Vincent Chin was an engineer working for an automotive company in America during the 1980’s. During this time, the US and Japan was in an economic competition in automotive sales and production. In other words, both nations were sincerely against each other even after WWII and its ramifications. Vincent lived rather a humble and proper life through hard work and integrity. However none of it mattered in the end. During Vincent’s last days as a bachelor, he decided to go out to a bar with his friends. What seemed to be like a typical night out with his homies, suddenly turned into tragedy. The first chain towards the tragedy began in the bar, Ron Ebens and Michael Nitz threw out ethnic slurs to enrage Mr. Chin in retaliation , a fight broke out and Chin stood victorious. However Ebens and Nitz wanted to seek revenge and went to look for him hours later where they found him in McDonald’s and proceeded to man handle him and beat him with a bat. Mr Chin fell into a coma and died 4 days later. In addition to the death of Mr. Chin, the Asian Community was furious that the two killers were only given a small fine in their sentence, which later sparked the community as a whole to fight for justice.

After viewing this documentary, it led me to realize that Asian Americans are beyond minorities. In fact it can be said that Asian American are the minorities of minorities. They have virtually no or little representation in the government to voice their concerns, no or little role models and leaders to look up to, and not enough heart to go against their ridicules. If only the Asian Community took the time and effort to protest their ridicules and mistreatment through racism, would the results not be the same as when the African Americans looked to resolve their ridicules?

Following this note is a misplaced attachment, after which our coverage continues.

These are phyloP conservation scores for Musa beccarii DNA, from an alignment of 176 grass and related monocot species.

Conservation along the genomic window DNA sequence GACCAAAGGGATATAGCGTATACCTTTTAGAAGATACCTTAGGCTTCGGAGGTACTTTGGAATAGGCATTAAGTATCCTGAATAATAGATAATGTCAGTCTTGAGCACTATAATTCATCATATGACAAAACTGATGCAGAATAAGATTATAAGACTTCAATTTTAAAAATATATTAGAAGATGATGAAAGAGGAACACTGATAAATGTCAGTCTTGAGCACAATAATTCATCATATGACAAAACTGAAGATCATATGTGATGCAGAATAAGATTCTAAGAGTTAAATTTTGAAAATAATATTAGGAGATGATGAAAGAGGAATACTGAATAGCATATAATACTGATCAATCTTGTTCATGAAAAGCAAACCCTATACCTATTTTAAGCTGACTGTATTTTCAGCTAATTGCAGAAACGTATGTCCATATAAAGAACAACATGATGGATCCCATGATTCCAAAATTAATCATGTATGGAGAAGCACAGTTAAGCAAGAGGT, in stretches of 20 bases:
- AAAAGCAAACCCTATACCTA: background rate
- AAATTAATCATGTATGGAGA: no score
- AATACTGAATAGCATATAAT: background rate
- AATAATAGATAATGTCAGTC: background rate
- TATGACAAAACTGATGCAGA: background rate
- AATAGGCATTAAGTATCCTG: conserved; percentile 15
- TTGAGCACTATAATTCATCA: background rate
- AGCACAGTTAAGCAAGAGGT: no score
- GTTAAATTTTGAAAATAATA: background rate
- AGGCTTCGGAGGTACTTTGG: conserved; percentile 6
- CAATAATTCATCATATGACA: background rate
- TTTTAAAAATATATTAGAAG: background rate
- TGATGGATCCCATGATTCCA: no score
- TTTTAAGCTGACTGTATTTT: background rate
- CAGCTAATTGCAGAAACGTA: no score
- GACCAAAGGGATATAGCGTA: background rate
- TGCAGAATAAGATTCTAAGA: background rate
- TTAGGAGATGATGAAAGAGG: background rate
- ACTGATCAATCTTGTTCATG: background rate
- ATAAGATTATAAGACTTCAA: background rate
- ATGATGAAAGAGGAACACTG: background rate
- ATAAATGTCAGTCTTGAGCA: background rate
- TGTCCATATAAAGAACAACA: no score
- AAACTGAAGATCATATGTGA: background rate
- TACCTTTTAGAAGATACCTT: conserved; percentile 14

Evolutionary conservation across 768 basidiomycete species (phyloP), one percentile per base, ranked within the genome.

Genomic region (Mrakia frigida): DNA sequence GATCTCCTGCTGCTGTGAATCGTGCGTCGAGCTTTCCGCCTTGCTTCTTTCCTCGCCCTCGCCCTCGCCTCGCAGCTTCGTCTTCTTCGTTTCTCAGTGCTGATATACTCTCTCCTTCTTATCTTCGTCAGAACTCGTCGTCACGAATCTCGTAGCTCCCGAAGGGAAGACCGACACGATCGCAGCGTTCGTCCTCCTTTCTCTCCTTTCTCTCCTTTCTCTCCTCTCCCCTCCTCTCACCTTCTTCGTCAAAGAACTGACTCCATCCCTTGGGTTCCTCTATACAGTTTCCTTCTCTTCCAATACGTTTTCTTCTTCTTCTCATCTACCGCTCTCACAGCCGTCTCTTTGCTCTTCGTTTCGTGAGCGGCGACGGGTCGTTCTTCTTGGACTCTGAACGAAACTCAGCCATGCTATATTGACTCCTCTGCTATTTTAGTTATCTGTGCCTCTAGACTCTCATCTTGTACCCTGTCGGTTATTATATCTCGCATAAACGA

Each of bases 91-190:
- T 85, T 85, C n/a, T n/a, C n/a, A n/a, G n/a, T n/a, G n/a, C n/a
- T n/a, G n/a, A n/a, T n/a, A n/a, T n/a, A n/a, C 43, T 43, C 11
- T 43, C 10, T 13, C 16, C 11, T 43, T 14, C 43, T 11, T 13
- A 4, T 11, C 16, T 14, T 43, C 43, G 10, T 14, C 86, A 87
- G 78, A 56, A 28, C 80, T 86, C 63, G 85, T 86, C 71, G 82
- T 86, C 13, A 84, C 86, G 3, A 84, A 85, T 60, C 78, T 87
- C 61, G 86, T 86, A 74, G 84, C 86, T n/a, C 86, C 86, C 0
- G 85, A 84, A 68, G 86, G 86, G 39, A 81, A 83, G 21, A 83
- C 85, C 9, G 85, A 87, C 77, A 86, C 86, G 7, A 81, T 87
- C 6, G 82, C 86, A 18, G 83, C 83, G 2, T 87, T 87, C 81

This documentary also led me to realize the injustice in our Judicial branch and our respective courts. How can murder be justified? How can someone just receive a small fine as a consequence for murder? Even having manslaughter as the sentence should still mean jail time and a hefty fine. There’s no excuse that the sentence was carried out in bias in favor for the white Americans, and bias against the Asian American especially during the time sensitive 1980’s.

In light of all this, the only way to change this injustice is to accept that everyone is culturally bias. We should be faster to forgive than to forget, and become the bigger man. While this case may apply to only Asian Americans, the injustice that the court has shown should be enough to motivate every American citizen to ensure that justice should and always be the key concept in the court of law.

Daisuke Tohyama

79935303        Daisuke Tohyama


Who killed Vincent Chin?